International Security 16, No. 2 (Fall 1991): 76 – 116
by Thomas Homer-Dixon
A number of scholars have recently asserted that large-scale human-induced environmental pressures may seriously affect national and international security. Unfortunately, the environment-security theme encompasses an almost unmanageable array of sub-issues, especially if we define “security” broadly to include human physical, social, and economic well-being.
We can narrow the scope of this research problem by focusing on how environmental change affects conflict, rather than security, but still the topic is too vast. Environmental change may contribute to conflicts as diverse as war, terrorism, or diplomatic and trade disputes. Furthermore, it may have different causal roles: in some cases, it may be a proximate and powerful cause; in others, it may only be a minor and distant player in a tangled story that involves many political, economic, and physical factors. In this article, I accept the premise that environmental change may play a variety of roles as a cause of conflict, but I bound my analysis by focusing on acute national and international conflict, which I define as conflict involving a substantial probability of violence.
How might environmental change lead to acute conflict? Some experts propose that environmental change may shift the balance of power between states either regionally or globally, producing instabilities that could lead to war. Or, as global environmental damage increases the disparity between the North and the South, poor nations may militarily confront the rich for a greater share of the world’s wealth. Warmer temperatures could lead to contention over new ice-free sea-lanes in the Arctic or more accessible resources in the Antarctic. Bulging populations and land stress may produce waves of environmental refugees that spill across borders with destabilizing effects on the recipient’s domestic order and on international stability. Countries may fight over dwindling supplies of water and the effects of upstream pollution. In developing countries, a sharp drop in food crop production could lead to internal strife across urban-rural and nomadic-sedentary cleavages. If environmental degradation makes food supplies increasingly tight, exporters may be tempted to use food as a weapon. Environmental change could ultimately cause the gradual impoverishment of societies in both the North and South, which could aggravate class and ethnic cleavages, undermine liberal regimes, and spawn insurgencies. Finally, many scholars indicate that environmental degradation will “ratchet up” the level of stress within national and international society, thus increasing the likelihood of many different kinds of conflict and impeding the development of cooperative solutions.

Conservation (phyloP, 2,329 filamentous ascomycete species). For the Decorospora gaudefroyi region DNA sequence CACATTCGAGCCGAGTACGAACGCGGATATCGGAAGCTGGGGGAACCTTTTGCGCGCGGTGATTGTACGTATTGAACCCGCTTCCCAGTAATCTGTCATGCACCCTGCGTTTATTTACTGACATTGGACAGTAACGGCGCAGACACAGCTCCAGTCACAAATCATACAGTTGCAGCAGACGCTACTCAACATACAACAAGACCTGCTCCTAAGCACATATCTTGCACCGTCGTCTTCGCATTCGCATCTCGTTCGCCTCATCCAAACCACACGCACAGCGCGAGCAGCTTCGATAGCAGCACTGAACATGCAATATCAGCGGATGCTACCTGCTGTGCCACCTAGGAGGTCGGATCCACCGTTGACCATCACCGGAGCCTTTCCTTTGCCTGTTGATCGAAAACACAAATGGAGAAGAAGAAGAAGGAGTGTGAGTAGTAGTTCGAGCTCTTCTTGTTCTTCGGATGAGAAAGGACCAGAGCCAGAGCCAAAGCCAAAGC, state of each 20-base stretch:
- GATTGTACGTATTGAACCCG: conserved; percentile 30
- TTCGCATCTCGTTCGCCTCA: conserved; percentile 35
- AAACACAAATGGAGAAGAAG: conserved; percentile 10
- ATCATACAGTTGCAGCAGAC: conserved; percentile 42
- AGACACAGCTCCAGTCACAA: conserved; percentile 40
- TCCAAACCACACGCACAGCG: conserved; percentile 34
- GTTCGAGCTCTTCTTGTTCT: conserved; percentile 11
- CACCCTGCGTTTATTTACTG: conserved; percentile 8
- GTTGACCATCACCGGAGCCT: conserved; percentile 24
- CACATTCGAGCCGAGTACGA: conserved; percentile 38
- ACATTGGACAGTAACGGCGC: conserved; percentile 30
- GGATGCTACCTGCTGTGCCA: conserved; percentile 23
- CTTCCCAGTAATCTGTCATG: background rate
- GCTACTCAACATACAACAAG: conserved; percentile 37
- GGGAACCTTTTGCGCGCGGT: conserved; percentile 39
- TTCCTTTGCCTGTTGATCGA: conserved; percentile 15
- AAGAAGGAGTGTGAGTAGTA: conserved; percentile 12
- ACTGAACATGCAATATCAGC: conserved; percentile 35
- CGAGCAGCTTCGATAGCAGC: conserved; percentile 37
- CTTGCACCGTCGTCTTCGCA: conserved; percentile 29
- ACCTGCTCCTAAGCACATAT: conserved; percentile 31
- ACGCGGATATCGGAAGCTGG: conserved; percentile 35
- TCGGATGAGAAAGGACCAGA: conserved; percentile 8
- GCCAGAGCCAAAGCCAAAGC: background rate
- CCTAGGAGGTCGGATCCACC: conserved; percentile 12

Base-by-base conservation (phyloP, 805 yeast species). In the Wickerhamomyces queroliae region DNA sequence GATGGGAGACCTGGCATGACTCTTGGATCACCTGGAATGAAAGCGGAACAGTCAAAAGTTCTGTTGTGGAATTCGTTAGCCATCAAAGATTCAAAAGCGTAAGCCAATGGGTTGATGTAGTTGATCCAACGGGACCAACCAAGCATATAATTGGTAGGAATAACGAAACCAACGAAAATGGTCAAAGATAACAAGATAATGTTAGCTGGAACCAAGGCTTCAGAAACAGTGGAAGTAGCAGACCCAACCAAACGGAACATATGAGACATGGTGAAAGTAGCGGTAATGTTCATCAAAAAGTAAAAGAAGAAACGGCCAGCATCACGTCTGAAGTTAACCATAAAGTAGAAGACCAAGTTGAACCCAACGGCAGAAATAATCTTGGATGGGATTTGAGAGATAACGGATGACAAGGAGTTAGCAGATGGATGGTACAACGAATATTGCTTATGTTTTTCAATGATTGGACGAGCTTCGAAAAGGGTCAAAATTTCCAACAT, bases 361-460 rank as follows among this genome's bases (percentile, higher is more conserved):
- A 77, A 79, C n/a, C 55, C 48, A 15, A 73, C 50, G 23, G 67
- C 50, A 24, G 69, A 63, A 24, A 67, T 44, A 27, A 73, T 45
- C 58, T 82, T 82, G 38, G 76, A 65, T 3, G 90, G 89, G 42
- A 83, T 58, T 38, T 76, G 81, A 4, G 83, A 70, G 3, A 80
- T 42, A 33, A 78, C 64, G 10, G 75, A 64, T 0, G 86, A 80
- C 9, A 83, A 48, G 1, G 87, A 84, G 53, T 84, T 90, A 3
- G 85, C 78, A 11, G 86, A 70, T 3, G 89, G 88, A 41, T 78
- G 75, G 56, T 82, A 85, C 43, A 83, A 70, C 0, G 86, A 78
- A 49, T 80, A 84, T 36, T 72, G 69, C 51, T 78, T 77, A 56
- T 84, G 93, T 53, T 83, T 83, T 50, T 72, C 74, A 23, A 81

Which of these scenarios are most plausible and why? In the following pages, I review some reasons for the current salience of environmental issues, and I note several examples of good research on links between environmental change and acute conflict. I then suggest a preliminary analytical framework that lays out a research agenda for exploring the issue. Using this framework, and drawing on the literature of conflict theory, I suggest hypotheses about the likely links between environmental change and acute conflict.
I propose that poor countries will in general be more vulnerable to environmental change than rich ones; therefore, environmentally induced conflicts are likely to arise first in the developing world. In these countries, a range of atmospheric, terrestrial, and aquatic environmental pressures will in time probably produce, either singly or in combination, four main, causally interrelated social effects: reduced agricultural production, economic decline, population displacement, and disruption of regular and legitimized social relations. These social effects, in turn, may cause several specific types of acute conflict, including scarcity disputes between countries, clashes between ethnic groups, and civil strife and insurgency, each with potentially serious repercussions for the security interests of the developed world.
I do not hypothesize that the causal links between these variables will be tight or deterministic. As anti-Malthusians have argued for nearly two centuries, numerous intervening factors–physical, technological, economic, and social–often permit great resilience, variability, and adaptability in human-environmental systems. I identify a number of these factors in this article; in particular, I examine whether free-market mechanisms may permit developing countries to minimize the negative impacts of environmental degradation. But I suggest that, as the human population grows and environmental damage progresses, policymakers will have less and less capacity to intervene to keep this damage from producing serious social disruption, including conflict.
These hypotheses should be thoroughly tested using both historical and contemporary data at the regional and societal levels. There is great need for empirical research by students of security affairs.